Fitting Food to a Tea
Barbara Revsine - July/August 2006
In Chicago, a celebrated dining destination goes to pots.
Midway through a first course pairing of a crème brûlée of Hudson Valley foie gras with a rare mountain grown Oolong misted with a reduction of Wisconsin wild ginseng, any lingering doubts regarding the synergy between tea and food had vanished. And by the time guests attending the inaugural series of tea pairing dinners at NoMI in Park Hyatt Chicago reached the final course, a vanilla/citrus tart, they were eager to explore the earthy flavors of the rare vintage tea served with it.
Small and intimate, with reservations limited to six guests so everyone could be seated at the same table with the purveyor, the dinners were a follow-up to a series of tea tastings that had been held several months earlier. Priced at $50 per person, the tastings revolved around 11 teas provided by Chicagoan Rodrick Markus, founder of the locally based MITEA company.
At that time, the restaurant's tea list included a dozen fine quality teas and tisanes, virtually all of them familiar varieties like English Breakfast and Earl Grey. Sales were steady, but there was a growing consensus among staff members that the category had untapped potential.
Guests who experienced the initial tastings were so favorably impressed that MITEA became the restaurant's sole tea purveyor. A new tea list, now counting more than 30 options, was gradually introduced, and suggested tea pairings were added to the dessert menu. Bou Chu, a member of the f&b staff, became the hotel's first tea sommelier. A lifelong tea aficionado, Chu is especially adept at explaining the rarer aged teas, some of them as expensive as fine wines. His descriptives are classic wine-speak, an overlap that gives guests with even a passing knowledge of wine the vocabulary they need to navigate the complexities of tea.The South of France Rooibos paired with a cheese plate, for example, is described as "a deep red elixir exhibiting a sweet fruity edge," while Tieguanyin Oolong teamed with banana brûlée is said to have "complex flavor with orchid notes."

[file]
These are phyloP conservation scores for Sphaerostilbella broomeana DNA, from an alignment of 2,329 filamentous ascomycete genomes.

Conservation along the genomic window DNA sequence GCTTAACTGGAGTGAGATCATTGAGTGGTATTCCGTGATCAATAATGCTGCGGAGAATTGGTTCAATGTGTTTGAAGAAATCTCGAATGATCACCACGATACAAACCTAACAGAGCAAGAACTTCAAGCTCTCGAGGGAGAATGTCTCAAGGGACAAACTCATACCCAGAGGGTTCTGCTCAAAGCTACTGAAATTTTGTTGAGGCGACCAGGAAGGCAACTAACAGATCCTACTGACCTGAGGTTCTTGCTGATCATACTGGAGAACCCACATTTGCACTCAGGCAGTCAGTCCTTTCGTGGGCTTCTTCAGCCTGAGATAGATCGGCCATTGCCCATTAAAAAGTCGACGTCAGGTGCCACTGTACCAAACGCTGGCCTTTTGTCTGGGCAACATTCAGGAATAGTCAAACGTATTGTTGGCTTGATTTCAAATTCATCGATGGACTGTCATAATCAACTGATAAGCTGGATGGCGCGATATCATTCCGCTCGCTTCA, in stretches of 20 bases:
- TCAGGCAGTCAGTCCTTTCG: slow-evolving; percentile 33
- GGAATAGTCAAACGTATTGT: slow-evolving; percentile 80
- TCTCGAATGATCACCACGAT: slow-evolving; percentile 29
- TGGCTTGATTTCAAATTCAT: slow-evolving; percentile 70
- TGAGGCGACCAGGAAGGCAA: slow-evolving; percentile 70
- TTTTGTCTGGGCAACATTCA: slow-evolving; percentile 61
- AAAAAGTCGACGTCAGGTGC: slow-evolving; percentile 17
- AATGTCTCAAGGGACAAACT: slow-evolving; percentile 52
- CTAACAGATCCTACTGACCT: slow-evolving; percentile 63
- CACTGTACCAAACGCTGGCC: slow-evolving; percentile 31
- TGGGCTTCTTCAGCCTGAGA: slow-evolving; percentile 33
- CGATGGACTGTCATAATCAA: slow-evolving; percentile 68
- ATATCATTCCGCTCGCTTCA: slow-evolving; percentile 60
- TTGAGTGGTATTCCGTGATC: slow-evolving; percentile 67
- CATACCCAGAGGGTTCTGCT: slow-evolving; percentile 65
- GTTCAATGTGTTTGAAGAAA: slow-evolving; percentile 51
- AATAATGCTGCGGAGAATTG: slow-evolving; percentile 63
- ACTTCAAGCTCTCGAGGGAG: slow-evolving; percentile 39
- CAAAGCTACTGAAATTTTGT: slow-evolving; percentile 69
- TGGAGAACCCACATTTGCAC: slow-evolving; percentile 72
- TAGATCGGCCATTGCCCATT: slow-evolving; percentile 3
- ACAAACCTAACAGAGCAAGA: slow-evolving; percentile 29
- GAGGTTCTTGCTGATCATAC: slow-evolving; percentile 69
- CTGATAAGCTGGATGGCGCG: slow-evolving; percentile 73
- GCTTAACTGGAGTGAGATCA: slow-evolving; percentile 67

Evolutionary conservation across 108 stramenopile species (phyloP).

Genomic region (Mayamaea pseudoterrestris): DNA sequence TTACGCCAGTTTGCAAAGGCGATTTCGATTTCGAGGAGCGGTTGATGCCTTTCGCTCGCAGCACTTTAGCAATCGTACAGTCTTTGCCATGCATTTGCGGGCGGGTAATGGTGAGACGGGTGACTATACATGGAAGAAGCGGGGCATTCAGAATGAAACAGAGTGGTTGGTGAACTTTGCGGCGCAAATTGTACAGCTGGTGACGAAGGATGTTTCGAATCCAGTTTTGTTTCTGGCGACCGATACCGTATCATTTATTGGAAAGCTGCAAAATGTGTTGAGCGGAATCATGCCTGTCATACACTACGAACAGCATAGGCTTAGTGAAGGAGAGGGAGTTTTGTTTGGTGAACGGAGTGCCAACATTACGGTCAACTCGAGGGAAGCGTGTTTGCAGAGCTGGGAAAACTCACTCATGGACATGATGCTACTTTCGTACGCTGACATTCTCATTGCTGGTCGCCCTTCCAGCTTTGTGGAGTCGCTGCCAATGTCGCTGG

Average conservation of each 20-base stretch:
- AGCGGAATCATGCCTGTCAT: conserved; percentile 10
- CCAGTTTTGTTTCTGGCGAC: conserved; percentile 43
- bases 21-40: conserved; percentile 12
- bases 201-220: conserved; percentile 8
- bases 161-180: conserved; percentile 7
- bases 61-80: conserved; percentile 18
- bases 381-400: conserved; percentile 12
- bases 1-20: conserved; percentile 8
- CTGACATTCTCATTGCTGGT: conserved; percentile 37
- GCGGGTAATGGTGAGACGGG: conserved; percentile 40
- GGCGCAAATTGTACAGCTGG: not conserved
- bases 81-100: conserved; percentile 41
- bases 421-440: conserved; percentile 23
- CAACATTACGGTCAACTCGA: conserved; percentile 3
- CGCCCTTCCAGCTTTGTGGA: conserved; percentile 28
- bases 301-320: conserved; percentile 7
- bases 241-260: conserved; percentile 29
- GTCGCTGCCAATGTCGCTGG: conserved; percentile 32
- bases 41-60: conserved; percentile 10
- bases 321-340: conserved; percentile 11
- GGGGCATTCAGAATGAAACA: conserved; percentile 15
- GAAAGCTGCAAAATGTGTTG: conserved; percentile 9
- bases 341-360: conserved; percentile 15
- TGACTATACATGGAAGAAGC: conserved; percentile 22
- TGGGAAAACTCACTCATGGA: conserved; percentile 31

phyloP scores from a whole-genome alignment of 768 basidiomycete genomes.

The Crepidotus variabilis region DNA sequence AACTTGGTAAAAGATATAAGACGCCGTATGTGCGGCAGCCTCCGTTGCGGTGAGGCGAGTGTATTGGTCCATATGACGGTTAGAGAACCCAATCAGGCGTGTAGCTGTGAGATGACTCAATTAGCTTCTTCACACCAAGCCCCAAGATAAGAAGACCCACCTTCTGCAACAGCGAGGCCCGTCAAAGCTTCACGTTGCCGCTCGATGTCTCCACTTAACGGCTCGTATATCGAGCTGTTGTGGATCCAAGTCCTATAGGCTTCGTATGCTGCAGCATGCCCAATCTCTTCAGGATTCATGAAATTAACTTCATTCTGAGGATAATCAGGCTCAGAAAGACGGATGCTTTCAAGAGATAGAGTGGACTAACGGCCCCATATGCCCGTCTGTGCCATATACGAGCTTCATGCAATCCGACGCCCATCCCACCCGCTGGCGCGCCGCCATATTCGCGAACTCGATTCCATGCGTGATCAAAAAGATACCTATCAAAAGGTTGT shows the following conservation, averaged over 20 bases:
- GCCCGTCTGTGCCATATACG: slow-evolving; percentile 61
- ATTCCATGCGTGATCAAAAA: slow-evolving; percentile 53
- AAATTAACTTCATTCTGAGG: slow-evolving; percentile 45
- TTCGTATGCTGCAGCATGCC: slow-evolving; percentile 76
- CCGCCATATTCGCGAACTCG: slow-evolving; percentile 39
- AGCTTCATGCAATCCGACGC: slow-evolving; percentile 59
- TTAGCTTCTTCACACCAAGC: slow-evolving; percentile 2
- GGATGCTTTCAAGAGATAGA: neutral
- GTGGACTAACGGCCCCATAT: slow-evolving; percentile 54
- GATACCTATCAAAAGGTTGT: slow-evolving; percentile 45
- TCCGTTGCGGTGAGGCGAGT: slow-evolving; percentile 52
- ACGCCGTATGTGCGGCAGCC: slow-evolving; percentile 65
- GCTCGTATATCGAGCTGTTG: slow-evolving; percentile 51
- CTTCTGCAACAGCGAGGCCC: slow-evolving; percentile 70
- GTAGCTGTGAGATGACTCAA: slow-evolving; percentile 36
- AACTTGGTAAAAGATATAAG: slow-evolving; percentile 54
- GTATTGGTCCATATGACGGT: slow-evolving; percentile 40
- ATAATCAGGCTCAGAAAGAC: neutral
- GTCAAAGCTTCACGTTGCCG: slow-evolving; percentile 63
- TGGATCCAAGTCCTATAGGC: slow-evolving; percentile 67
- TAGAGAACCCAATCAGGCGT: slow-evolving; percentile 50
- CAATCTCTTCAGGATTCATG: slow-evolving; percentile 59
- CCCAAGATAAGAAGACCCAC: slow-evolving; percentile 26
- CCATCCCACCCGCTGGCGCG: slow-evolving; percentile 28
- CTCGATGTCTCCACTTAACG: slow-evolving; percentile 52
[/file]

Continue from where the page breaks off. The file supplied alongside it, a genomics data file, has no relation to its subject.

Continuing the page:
An orchestrated tea pairing dinner was deemed to be the logical next step. Executive chef Christophe David previously had done one when he was at the Park Hyatt in Paris, and Markus had been experimenting with pairings for years. In a single marathon tasting, David and Markus sampled every dish on the spring menu, pairing each with several different teas.
"A tea has to have a robust flavor to partner well with food," Markus notes. "Think about the assertive nature of most red wines and even some whites, and then contrast that flavor profile with the relatively mild, easily overwhelmed flavor of most teas. The pairings are tricky, but when they work, they come together like a symphony."
The final five course menu, priced at $110 per person, was repeated for all of the dinners in the first series, although turbot, on one occasion, was served in lieu of skate for the fish course. The substitution didn't alter the pairing, however, since both fish were poached in a briny oyster emulsion that worked nicely with a smoky Lapsang Souchong from China's Wuji region.
For the second course, Royal Tencha, a complex green tea with a relatively sweet flavor, made a fitting accompaniment to sushi and sashimi. The fish came next, followed by a lamb dish served with an appropriately minty tisane.
Intent on a strong finish, David and Markus partnered the vanilla/citrus tart with a 1978 Vintage Reserve tea, cellar aged for 25 years. Like the 2000 vintage on the tea menu, this was a Pu-Ehr tea, a designation applied to aged teas from the Yunnan province of China. Savoring the tea's delightfully musty flavor and woody aroma, a first time NoMI guest observed, "One thing's for sure: this dinner has totally changed the way I think about tea. I don't drink a lot of wine, and this event gave me some excellent ideas for using tea with a meal."